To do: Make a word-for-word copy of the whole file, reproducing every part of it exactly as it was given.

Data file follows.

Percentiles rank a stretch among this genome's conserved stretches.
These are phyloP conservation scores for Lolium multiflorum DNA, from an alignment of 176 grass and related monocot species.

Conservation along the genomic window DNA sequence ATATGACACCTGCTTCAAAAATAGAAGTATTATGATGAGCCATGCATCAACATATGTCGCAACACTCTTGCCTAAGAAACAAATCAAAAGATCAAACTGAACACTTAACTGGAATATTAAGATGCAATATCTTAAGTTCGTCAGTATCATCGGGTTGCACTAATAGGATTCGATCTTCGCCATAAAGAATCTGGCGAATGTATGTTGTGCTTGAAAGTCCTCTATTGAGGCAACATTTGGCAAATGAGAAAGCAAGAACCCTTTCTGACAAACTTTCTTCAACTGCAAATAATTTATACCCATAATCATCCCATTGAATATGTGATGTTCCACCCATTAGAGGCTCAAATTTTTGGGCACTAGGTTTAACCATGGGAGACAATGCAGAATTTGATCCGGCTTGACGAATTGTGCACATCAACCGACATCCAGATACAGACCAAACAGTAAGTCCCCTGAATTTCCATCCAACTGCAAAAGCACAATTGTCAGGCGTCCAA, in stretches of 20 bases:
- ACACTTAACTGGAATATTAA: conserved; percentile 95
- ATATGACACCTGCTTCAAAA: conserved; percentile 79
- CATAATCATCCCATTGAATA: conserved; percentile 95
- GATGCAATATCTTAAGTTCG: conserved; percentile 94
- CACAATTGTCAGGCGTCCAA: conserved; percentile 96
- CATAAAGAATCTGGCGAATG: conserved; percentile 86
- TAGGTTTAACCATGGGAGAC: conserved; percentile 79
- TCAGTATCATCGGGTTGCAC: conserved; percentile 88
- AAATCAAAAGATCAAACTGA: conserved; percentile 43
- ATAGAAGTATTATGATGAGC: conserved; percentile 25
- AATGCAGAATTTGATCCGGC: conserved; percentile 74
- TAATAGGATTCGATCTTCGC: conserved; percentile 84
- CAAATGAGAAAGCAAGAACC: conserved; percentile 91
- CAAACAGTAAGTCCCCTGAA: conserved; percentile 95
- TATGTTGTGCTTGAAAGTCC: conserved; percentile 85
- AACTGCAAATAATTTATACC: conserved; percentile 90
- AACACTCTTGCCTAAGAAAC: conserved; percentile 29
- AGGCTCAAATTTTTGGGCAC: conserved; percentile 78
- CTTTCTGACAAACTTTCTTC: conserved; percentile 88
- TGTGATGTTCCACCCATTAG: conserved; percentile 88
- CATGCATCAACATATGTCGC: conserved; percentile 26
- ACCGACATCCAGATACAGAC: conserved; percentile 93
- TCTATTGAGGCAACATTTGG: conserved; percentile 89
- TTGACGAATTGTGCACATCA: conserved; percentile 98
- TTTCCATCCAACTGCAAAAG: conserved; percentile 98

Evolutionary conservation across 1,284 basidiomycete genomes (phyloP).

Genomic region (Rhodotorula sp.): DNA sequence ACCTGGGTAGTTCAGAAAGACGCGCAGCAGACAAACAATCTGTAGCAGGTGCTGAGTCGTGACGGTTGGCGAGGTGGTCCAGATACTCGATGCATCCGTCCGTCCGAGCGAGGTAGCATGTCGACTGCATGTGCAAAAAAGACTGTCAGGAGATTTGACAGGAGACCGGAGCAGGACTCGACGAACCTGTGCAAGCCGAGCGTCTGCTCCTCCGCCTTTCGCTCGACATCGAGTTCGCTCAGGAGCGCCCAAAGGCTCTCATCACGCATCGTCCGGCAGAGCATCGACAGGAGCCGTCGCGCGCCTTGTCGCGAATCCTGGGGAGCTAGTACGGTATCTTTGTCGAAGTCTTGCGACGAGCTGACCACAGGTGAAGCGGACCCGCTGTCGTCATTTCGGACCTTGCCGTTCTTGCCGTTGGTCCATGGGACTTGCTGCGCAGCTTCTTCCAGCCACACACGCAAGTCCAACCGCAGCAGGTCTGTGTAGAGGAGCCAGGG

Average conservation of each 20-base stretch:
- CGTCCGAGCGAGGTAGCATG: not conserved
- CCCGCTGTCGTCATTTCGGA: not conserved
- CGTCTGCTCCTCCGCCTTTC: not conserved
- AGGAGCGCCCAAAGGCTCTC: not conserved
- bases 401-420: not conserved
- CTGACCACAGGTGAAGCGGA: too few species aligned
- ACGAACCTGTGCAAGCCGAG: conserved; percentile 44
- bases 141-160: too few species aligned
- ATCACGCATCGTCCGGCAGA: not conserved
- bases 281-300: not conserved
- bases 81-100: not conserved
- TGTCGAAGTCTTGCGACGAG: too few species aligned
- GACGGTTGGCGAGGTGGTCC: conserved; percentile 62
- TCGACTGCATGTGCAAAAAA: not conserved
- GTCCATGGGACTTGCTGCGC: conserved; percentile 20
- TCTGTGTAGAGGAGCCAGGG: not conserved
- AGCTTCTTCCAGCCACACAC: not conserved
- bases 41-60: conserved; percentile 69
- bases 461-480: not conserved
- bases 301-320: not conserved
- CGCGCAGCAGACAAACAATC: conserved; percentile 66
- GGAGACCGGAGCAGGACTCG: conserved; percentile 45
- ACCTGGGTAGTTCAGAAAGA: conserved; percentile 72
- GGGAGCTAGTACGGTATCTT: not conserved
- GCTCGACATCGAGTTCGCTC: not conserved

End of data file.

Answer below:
Percentiles rank a stretch among this genome's conserved stretches.
These are phyloP conservation scores for Lolium multiflorum DNA, from an alignment of 176 grass and related monocot species.

Conservation along the genomic window DNA sequence ATATGACACCTGCTTCAAAAATAGAAGTATTATGATGAGCCATGCATCAACATATGTCGCAACACTCTTGCCTAAGAAACAAATCAAAAGATCAAACTGAACACTTAACTGGAATATTAAGATGCAATATCTTAAGTTCGTCAGTATCATCGGGTTGCACTAATAGGATTCGATCTTCGCCATAAAGAATCTGGCGAATGTATGTTGTGCTTGAAAGTCCTCTATTGAGGCAACATTTGGCAAATGAGAAAGCAAGAACCCTTTCTGACAAACTTTCTTCAACTGCAAATAATTTATACCCATAATCATCCCATTGAATATGTGATGTTCCACCCATTAGAGGCTCAAATTTTTGGGCACTAGGTTTAACCATGGGAGACAATGCAGAATTTGATCCGGCTTGACGAATTGTGCACATCAACCGACATCCAGATACAGACCAAACAGTAAGTCCCCTGAATTTCCATCCAACTGCAAAAGCACAATTGTCAGGCGTCCAA, in stretches of 20 bases:
- ACACTTAACTGGAATATTAA: conserved; percentile 95
- ATATGACACCTGCTTCAAAA: conserved; percentile 79
- CATAATCATCCCATTGAATA: conserved; percentile 95
- GATGCAATATCTTAAGTTCG: conserved; percentile 94
- CACAATTGTCAGGCGTCCAA: conserved; percentile 96
- CATAAAGAATCTGGCGAATG: conserved; percentile 86
- TAGGTTTAACCATGGGAGAC: conserved; percentile 79
- TCAGTATCATCGGGTTGCAC: conserved; percentile 88
- AAATCAAAAGATCAAACTGA: conserved; percentile 43
- ATAGAAGTATTATGATGAGC: conserved; percentile 25
- AATGCAGAATTTGATCCGGC: conserved; percentile 74
- TAATAGGATTCGATCTTCGC: conserved; percentile 84
- CAAATGAGAAAGCAAGAACC: conserved; percentile 91
- CAAACAGTAAGTCCCCTGAA: conserved; percentile 95
- TATGTTGTGCTTGAAAGTCC: conserved; percentile 85
- AACTGCAAATAATTTATACC: conserved; percentile 90
- AACACTCTTGCCTAAGAAAC: conserved; percentile 29
- AGGCTCAAATTTTTGGGCAC: conserved; percentile 78
- CTTTCTGACAAACTTTCTTC: conserved; percentile 88
- TGTGATGTTCCACCCATTAG: conserved; percentile 88
- CATGCATCAACATATGTCGC: conserved; percentile 26
- ACCGACATCCAGATACAGAC: conserved; percentile 93
- TCTATTGAGGCAACATTTGG: conserved; percentile 89
- TTGACGAATTGTGCACATCA: conserved; percentile 98
- TTTCCATCCAACTGCAAAAG: conserved; percentile 98

Evolutionary conservation across 1,284 basidiomycete genomes (phyloP).

Genomic region (Rhodotorula sp.): DNA sequence ACCTGGGTAGTTCAGAAAGACGCGCAGCAGACAAACAATCTGTAGCAGGTGCTGAGTCGTGACGGTTGGCGAGGTGGTCCAGATACTCGATGCATCCGTCCGTCCGAGCGAGGTAGCATGTCGACTGCATGTGCAAAAAAGACTGTCAGGAGATTTGACAGGAGACCGGAGCAGGACTCGACGAACCTGTGCAAGCCGAGCGTCTGCTCCTCCGCCTTTCGCTCGACATCGAGTTCGCTCAGGAGCGCCCAAAGGCTCTCATCACGCATCGTCCGGCAGAGCATCGACAGGAGCCGTCGCGCGCCTTGTCGCGAATCCTGGGGAGCTAGTACGGTATCTTTGTCGAAGTCTTGCGACGAGCTGACCACAGGTGAAGCGGACCCGCTGTCGTCATTTCGGACCTTGCCGTTCTTGCCGTTGGTCCATGGGACTTGCTGCGCAGCTTCTTCCAGCCACACACGCAAGTCCAACCGCAGCAGGTCTGTGTAGAGGAGCCAGGG

Average conservation of each 20-base stretch:
- CGTCCGAGCGAGGTAGCATG: not conserved
- CCCGCTGTCGTCATTTCGGA: not conserved
- CGTCTGCTCCTCCGCCTTTC: not conserved
- AGGAGCGCCCAAAGGCTCTC: not conserved
- bases 401-420: not conserved
- CTGACCACAGGTGAAGCGGA: too few species aligned
- ACGAACCTGTGCAAGCCGAG: conserved; percentile 44
- bases 141-160: too few species aligned
- ATCACGCATCGTCCGGCAGA: not conserved
- bases 281-300: not conserved
- bases 81-100: not conserved
- TGTCGAAGTCTTGCGACGAG: too few species aligned
- GACGGTTGGCGAGGTGGTCC: conserved; percentile 62
- TCGACTGCATGTGCAAAAAA: not conserved
- GTCCATGGGACTTGCTGCGC: conserved; percentile 20
- TCTGTGTAGAGGAGCCAGGG: not conserved
- AGCTTCTTCCAGCCACACAC: not conserved
- bases 41-60: conserved; percentile 69
- bases 461-480: not conserved
- bases 301-320: not conserved
- CGCGCAGCAGACAAACAATC: conserved; percentile 66
- GGAGACCGGAGCAGGACTCG: conserved; percentile 45
- ACCTGGGTAGTTCAGAAAGA: conserved; percentile 72
- GGGAGCTAGTACGGTATCTT: not conserved
- GCTCGACATCGAGTTCGCTC: not conserved